By Bob Hertzel
Times West Virginian
Paul Rhoads had just won maybe the most important game of his now almost four-year career at Iowa State, a 51-23 walloping of what had seemed to be an improving Kansas team on the Jayhawks’ home field; a game that qualified to go to a bowl game for the third time in his four years.
He was feeling pretty good about himself and his team, expecting to enjoy a nice trip home and begin his work on Friday’s game against West Virginia, a school where he is somewhat notorious in that he was the defensive coordinator who devised the defense for Pitt that stopped Rich Rodriguez’s march to the national championship game in 2007.
Then things started happening in rapid fire succession.
First he was told the West Virginia score, a 50-49 loss to Oklahoma.
“Then we looked at the stats,” he recalled on Monday’s Big 12 coaches conference call. “We tried to figure that out.”
That was Tavon Austin, heretofore known as a wide receiver, rushing for 344 yards.
“When we got back we put the tape on, saw where he was lining up, saw how he gained all those yards ...” Rhoads said.
And then ...
“Soon after that I vomited,” he said.
Joking? Maybe. Maybe not, too, for all of a sudden his nice little world had gone haywire.
“It was a pain in the rear, especially with a six-day work week,” he admitted. “Seven days aren’t enough for the offenses you face in this league, then when they start doing things different and you have the unknown ... you don’t want to face ghosts but in a certain extent you have to with a player as talented as he is.”
It was no surprise to anyone that Austin was a great talent, a pass receiver and kick and punt returner who was dangerous every time he touched the ball.
But now Rhoads had to worry about him at running back, and that probably is where he is best, as 344 rushing yards in just 21 carries plus four receptions would indicate.
“The kid is a pain in the butt,” Kansas coach Charlie Weis said in the nicest way you can say that. “He has 100 catches on the year and now they put him back there and he rushes for over 300 yards against one of the better defenses — especially against the run — that you can go against.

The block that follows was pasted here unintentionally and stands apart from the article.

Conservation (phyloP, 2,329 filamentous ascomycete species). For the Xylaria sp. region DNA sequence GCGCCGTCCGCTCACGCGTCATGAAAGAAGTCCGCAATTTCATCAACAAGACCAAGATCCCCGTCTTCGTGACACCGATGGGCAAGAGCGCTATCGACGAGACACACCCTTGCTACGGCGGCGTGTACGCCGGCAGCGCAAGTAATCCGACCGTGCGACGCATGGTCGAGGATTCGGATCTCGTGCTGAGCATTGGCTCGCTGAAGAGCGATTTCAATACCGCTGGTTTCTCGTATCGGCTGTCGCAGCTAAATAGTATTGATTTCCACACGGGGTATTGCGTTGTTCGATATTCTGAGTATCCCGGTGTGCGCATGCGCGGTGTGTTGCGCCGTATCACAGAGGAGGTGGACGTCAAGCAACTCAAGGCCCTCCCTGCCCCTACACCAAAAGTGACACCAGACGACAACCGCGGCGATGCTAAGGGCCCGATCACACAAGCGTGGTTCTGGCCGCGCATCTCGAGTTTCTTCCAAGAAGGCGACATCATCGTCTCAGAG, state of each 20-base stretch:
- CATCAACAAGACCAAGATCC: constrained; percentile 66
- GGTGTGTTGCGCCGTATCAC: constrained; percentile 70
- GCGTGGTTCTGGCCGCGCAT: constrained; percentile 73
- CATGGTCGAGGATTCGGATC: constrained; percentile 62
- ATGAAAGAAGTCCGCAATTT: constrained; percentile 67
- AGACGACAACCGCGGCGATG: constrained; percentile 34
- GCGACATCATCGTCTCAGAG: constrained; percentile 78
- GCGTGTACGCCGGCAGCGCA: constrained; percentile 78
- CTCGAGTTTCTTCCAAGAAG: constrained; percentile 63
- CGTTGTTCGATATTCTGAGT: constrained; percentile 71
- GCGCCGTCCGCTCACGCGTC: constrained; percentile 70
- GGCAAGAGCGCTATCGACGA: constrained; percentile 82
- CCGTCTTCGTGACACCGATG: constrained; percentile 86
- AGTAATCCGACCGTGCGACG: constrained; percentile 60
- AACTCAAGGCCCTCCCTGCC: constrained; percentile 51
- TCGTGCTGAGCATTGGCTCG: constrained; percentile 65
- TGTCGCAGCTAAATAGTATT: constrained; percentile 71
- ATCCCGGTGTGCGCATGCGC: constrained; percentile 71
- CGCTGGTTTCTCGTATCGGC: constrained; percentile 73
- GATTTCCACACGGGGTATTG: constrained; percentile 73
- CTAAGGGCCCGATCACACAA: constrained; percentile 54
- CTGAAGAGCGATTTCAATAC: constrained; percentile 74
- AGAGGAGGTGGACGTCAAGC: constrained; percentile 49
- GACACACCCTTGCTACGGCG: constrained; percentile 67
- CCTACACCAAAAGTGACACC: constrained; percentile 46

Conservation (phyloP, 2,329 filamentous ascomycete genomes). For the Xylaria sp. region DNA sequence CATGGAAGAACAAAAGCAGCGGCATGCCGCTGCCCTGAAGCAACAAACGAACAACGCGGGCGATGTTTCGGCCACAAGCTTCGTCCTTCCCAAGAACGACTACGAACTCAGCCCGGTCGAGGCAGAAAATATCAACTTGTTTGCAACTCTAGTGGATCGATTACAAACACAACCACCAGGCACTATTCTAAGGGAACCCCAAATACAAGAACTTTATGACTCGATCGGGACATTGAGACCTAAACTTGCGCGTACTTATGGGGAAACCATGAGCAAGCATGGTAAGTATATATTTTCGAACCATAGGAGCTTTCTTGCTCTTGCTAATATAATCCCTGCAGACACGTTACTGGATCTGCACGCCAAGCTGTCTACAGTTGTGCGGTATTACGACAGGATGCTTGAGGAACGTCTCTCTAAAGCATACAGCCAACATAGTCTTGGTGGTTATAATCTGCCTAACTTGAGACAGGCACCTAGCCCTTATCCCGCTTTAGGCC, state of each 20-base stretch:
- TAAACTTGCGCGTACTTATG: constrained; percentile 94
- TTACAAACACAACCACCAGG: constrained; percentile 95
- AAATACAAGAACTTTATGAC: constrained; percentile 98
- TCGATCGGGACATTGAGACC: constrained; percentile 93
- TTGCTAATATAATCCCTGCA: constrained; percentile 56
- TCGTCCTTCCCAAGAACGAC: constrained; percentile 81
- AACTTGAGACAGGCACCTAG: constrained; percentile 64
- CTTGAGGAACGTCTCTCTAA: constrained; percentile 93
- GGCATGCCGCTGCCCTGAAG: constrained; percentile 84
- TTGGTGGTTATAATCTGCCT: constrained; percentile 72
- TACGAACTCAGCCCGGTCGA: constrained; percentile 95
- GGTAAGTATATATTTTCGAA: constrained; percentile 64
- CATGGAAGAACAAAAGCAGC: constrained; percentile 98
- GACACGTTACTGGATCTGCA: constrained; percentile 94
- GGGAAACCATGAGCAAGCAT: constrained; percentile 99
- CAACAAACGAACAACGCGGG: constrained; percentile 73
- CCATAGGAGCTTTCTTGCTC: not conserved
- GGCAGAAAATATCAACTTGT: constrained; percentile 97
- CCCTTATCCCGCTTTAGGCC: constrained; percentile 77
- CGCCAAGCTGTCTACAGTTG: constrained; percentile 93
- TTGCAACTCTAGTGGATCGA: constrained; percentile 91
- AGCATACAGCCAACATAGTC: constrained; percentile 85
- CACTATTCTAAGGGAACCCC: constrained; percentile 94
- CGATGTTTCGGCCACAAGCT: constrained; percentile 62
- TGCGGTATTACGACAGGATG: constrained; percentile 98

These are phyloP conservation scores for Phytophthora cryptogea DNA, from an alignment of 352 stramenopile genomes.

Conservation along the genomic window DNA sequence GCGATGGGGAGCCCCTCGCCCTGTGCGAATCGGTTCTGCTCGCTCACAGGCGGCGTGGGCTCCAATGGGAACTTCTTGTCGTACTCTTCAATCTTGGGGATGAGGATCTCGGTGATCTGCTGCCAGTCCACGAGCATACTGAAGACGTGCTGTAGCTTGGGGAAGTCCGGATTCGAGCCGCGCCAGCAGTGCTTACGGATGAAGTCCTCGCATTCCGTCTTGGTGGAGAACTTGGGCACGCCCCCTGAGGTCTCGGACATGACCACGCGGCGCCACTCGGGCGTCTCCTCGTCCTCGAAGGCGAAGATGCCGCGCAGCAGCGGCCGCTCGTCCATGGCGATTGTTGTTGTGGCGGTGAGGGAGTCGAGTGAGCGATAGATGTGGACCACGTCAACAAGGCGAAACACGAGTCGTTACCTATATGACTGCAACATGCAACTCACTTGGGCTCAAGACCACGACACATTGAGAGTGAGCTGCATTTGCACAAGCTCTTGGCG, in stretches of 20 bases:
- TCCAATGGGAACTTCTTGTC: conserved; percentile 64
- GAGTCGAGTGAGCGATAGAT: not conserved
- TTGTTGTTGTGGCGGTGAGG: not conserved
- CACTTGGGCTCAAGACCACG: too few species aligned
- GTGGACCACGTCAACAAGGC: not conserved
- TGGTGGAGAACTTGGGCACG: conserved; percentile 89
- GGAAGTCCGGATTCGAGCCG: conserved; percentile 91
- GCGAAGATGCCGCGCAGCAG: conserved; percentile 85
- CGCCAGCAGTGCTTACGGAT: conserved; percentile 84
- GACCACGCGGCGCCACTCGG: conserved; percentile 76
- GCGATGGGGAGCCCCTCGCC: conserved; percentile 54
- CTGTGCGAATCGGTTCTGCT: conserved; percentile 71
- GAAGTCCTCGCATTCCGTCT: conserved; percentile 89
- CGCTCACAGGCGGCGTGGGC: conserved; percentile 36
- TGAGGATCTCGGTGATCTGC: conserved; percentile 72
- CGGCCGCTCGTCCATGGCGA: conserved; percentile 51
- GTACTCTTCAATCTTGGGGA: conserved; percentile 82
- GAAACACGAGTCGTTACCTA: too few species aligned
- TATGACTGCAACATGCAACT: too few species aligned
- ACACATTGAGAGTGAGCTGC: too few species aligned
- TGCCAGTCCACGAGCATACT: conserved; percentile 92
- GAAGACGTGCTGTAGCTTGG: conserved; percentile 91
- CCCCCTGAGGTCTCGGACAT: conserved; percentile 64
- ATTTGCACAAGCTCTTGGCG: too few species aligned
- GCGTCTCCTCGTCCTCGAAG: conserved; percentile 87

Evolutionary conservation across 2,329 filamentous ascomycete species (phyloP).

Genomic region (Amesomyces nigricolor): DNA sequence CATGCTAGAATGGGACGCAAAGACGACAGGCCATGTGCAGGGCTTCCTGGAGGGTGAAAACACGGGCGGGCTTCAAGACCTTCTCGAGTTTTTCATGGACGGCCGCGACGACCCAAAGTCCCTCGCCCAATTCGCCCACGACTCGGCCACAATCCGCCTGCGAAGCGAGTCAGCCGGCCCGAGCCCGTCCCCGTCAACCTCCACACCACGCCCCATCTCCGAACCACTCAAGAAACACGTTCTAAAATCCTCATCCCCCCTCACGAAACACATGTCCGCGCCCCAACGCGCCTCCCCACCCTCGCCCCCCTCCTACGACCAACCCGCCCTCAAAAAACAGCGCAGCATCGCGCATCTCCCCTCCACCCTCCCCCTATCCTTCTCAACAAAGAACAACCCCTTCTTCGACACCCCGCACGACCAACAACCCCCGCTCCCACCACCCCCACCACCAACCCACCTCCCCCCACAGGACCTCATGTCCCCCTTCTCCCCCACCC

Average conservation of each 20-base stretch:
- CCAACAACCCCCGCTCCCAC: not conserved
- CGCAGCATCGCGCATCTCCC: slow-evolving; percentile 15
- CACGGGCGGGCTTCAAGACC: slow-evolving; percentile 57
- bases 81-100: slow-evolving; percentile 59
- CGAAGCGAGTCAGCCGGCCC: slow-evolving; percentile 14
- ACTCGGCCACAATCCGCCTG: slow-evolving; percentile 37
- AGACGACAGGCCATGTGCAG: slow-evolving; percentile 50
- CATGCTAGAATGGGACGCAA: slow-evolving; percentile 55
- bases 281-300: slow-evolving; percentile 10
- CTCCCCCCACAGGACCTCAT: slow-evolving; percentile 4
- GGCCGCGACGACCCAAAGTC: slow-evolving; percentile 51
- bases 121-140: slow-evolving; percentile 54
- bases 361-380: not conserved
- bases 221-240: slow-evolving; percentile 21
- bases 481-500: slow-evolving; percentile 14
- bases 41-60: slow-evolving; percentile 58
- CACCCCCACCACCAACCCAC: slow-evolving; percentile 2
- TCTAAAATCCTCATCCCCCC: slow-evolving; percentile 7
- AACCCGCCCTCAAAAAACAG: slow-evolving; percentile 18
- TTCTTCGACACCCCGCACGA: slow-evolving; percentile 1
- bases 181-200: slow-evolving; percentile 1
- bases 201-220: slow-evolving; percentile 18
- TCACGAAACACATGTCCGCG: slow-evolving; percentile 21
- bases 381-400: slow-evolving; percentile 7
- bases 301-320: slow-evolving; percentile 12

“Now, throw in the fact that he returns punts and kickoffs, I don’t think No. 1 is going to be my favorite play on the daily number.”
Dana Holgorsen is the man who has the pleasure of Austin’s company the most as his coach at West Virginia. He resisted the temptation to put him at running back as long as he could, knowing that Austin’s body places restrictions on how much he can be used, but he certainly was aware of what he had.
And what he had was something no one else could even dream of.
“I never have (had a player do that). Not from a return standpoint, a receiving standpoint and the ability to just hand it to him and do a lot of different things. I have never coached a guy with that kind of versatility,” Holgorsen said.
And then he took it a step further.
“I have said from day one, especially this year, that he is the most explosive player with the ball in his hands that I have ever seen,” he said.
Listen to the echo ... “the most explosive player with the ball in his hands that I have ever seen.”
And Holgorsen was just warming up with the superlatives. He called it “a performance that may not ever be duplicated in college football in quite some time.”
And then, when someone asked him what Austin does differently than other running backs, Holgorsen answered:
“That is an unfair question really. He is the most explosive player in college football, and I say this quite candidly, with the ball in his hands.”
Austin is the most explosive he’s seen, the most explosive in the game today ... and Rhoads has to find a way to stop him and Holgorsen has to find ways to maximize his output.
Both are ridiculously difficult to work with, for Austin is gifted as a receiver and a runner, but probably the worst thing Holgorsen can do is overuse him.
“We can probably do some more things with him, but if Tavon was an every down running back and could carry the ball 40 times a game, he would have been doing that for the last four games,” he said. “He is a guy that you look for matchups and you put him in a position to exploit those matchups.
“That is not necessarily always going to be the case with him in the backfield. It was a good game to do that with him. How much we do it is going to be week to week and what we see on film,” Holgorsen continued, hinting that he might be lining up anywhere from here on out depending upon the defensive personnel and philosophies the Mountaineers face.
For example, Holgorsen isn’t sure that had he given Austin the ball 31 times instead of 21 it would have made much of a difference.
“If we would have handed him the ball twice as many times, he may have had the same amount of yards,” Holgorsen said. “That is us as coaches trying to figure out a way to get him the ball and sometimes that is him as a wide receiver and sometimes it’s as inside receiver and sometimes it’s motion and sometimes it is backfield sets. Those were just kind of amplified this past week.”
Email Bob Hertzel at email@example.com or follow him on Twitter @bhertzel.